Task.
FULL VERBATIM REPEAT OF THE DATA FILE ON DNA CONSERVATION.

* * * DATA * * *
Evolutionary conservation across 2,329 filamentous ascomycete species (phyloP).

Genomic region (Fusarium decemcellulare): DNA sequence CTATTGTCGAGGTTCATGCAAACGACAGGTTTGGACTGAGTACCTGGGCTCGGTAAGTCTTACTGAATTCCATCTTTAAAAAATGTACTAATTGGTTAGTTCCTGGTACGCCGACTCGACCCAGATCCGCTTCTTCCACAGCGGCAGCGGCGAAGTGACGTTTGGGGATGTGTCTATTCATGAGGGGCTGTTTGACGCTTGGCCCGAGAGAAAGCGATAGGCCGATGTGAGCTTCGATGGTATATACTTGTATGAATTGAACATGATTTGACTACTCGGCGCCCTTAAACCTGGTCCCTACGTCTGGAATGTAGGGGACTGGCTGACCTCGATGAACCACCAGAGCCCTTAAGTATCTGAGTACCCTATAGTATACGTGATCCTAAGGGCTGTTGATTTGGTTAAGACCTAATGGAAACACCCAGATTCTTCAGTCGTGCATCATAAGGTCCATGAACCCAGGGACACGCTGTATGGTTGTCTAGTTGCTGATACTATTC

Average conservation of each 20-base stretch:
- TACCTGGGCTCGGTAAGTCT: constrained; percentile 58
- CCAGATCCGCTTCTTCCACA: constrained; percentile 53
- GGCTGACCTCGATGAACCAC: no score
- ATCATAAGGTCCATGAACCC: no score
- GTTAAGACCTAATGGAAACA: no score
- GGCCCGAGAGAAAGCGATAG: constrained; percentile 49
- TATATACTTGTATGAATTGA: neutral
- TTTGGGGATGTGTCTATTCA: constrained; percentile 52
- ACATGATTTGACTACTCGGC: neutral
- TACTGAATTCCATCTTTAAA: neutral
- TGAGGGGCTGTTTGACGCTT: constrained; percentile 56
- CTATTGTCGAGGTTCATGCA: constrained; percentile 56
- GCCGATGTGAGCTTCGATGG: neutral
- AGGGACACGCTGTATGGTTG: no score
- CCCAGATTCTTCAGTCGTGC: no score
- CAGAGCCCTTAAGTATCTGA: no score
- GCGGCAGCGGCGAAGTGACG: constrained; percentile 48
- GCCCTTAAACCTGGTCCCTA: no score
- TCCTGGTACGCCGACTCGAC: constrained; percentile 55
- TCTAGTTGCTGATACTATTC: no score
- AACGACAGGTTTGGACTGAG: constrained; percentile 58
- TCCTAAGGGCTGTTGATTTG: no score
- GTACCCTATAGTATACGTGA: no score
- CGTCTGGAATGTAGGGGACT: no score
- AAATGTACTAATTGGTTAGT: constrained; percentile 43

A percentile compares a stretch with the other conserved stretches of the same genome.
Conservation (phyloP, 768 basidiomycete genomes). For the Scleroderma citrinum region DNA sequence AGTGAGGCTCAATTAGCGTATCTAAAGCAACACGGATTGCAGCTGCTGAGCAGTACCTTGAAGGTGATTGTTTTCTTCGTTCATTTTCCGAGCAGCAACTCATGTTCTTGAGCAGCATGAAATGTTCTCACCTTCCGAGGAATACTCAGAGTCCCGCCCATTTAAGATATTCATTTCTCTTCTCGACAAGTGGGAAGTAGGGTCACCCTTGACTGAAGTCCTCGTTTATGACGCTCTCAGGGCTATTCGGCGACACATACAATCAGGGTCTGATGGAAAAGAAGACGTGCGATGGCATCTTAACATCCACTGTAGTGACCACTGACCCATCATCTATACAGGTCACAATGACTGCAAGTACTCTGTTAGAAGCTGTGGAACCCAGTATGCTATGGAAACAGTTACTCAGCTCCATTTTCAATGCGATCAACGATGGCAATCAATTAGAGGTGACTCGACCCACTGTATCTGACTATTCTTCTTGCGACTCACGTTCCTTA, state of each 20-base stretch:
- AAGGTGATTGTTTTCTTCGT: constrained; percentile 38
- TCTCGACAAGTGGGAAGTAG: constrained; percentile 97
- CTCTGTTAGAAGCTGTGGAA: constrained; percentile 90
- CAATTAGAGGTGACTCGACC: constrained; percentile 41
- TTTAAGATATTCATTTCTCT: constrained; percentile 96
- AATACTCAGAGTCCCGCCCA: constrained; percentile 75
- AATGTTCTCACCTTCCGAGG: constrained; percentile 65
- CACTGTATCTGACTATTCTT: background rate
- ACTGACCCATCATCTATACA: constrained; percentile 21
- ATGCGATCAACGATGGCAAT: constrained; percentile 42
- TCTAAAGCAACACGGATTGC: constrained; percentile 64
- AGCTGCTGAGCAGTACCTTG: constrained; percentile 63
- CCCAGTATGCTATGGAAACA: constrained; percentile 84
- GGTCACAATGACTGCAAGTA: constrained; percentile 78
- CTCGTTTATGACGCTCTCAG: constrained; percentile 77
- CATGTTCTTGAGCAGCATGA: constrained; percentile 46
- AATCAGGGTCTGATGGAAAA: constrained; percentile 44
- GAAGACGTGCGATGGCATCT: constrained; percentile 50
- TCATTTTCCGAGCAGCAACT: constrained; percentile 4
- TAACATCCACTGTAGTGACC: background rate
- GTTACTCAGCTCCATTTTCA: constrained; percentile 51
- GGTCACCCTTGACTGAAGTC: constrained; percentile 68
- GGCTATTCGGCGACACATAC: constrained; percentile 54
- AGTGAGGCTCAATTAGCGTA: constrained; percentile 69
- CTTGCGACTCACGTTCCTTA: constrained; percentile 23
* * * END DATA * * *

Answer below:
Evolutionary conservation across 2,329 filamentous ascomycete species (phyloP).

Genomic region (Fusarium decemcellulare): DNA sequence CTATTGTCGAGGTTCATGCAAACGACAGGTTTGGACTGAGTACCTGGGCTCGGTAAGTCTTACTGAATTCCATCTTTAAAAAATGTACTAATTGGTTAGTTCCTGGTACGCCGACTCGACCCAGATCCGCTTCTTCCACAGCGGCAGCGGCGAAGTGACGTTTGGGGATGTGTCTATTCATGAGGGGCTGTTTGACGCTTGGCCCGAGAGAAAGCGATAGGCCGATGTGAGCTTCGATGGTATATACTTGTATGAATTGAACATGATTTGACTACTCGGCGCCCTTAAACCTGGTCCCTACGTCTGGAATGTAGGGGACTGGCTGACCTCGATGAACCACCAGAGCCCTTAAGTATCTGAGTACCCTATAGTATACGTGATCCTAAGGGCTGTTGATTTGGTTAAGACCTAATGGAAACACCCAGATTCTTCAGTCGTGCATCATAAGGTCCATGAACCCAGGGACACGCTGTATGGTTGTCTAGTTGCTGATACTATTC

Average conservation of each 20-base stretch:
- TACCTGGGCTCGGTAAGTCT: constrained; percentile 58
- CCAGATCCGCTTCTTCCACA: constrained; percentile 53
- GGCTGACCTCGATGAACCAC: no score
- ATCATAAGGTCCATGAACCC: no score
- GTTAAGACCTAATGGAAACA: no score
- GGCCCGAGAGAAAGCGATAG: constrained; percentile 49
- TATATACTTGTATGAATTGA: neutral
- TTTGGGGATGTGTCTATTCA: constrained; percentile 52
- ACATGATTTGACTACTCGGC: neutral
- TACTGAATTCCATCTTTAAA: neutral
- TGAGGGGCTGTTTGACGCTT: constrained; percentile 56
- CTATTGTCGAGGTTCATGCA: constrained; percentile 56
- GCCGATGTGAGCTTCGATGG: neutral
- AGGGACACGCTGTATGGTTG: no score
- CCCAGATTCTTCAGTCGTGC: no score
- CAGAGCCCTTAAGTATCTGA: no score
- GCGGCAGCGGCGAAGTGACG: constrained; percentile 48
- GCCCTTAAACCTGGTCCCTA: no score
- TCCTGGTACGCCGACTCGAC: constrained; percentile 55
- TCTAGTTGCTGATACTATTC: no score
- AACGACAGGTTTGGACTGAG: constrained; percentile 58
- TCCTAAGGGCTGTTGATTTG: no score
- GTACCCTATAGTATACGTGA: no score
- CGTCTGGAATGTAGGGGACT: no score
- AAATGTACTAATTGGTTAGT: constrained; percentile 43

A percentile compares a stretch with the other conserved stretches of the same genome.
Conservation (phyloP, 768 basidiomycete genomes). For the Scleroderma citrinum region DNA sequence AGTGAGGCTCAATTAGCGTATCTAAAGCAACACGGATTGCAGCTGCTGAGCAGTACCTTGAAGGTGATTGTTTTCTTCGTTCATTTTCCGAGCAGCAACTCATGTTCTTGAGCAGCATGAAATGTTCTCACCTTCCGAGGAATACTCAGAGTCCCGCCCATTTAAGATATTCATTTCTCTTCTCGACAAGTGGGAAGTAGGGTCACCCTTGACTGAAGTCCTCGTTTATGACGCTCTCAGGGCTATTCGGCGACACATACAATCAGGGTCTGATGGAAAAGAAGACGTGCGATGGCATCTTAACATCCACTGTAGTGACCACTGACCCATCATCTATACAGGTCACAATGACTGCAAGTACTCTGTTAGAAGCTGTGGAACCCAGTATGCTATGGAAACAGTTACTCAGCTCCATTTTCAATGCGATCAACGATGGCAATCAATTAGAGGTGACTCGACCCACTGTATCTGACTATTCTTCTTGCGACTCACGTTCCTTA, state of each 20-base stretch:
- AAGGTGATTGTTTTCTTCGT: constrained; percentile 38
- TCTCGACAAGTGGGAAGTAG: constrained; percentile 97
- CTCTGTTAGAAGCTGTGGAA: constrained; percentile 90
- CAATTAGAGGTGACTCGACC: constrained; percentile 41
- TTTAAGATATTCATTTCTCT: constrained; percentile 96
- AATACTCAGAGTCCCGCCCA: constrained; percentile 75
- AATGTTCTCACCTTCCGAGG: constrained; percentile 65
- CACTGTATCTGACTATTCTT: background rate
- ACTGACCCATCATCTATACA: constrained; percentile 21
- ATGCGATCAACGATGGCAAT: constrained; percentile 42
- TCTAAAGCAACACGGATTGC: constrained; percentile 64
- AGCTGCTGAGCAGTACCTTG: constrained; percentile 63
- CCCAGTATGCTATGGAAACA: constrained; percentile 84
- GGTCACAATGACTGCAAGTA: constrained; percentile 78
- CTCGTTTATGACGCTCTCAG: constrained; percentile 77
- CATGTTCTTGAGCAGCATGA: constrained; percentile 46
- AATCAGGGTCTGATGGAAAA: constrained; percentile 44
- GAAGACGTGCGATGGCATCT: constrained; percentile 50
- TCATTTTCCGAGCAGCAACT: constrained; percentile 4
- TAACATCCACTGTAGTGACC: background rate
- GTTACTCAGCTCCATTTTCA: constrained; percentile 51
- GGTCACCCTTGACTGAAGTC: constrained; percentile 68
- GGCTATTCGGCGACACATAC: constrained; percentile 54
- AGTGAGGCTCAATTAGCGTA: constrained; percentile 69
- CTTGCGACTCACGTTCCTTA: constrained; percentile 23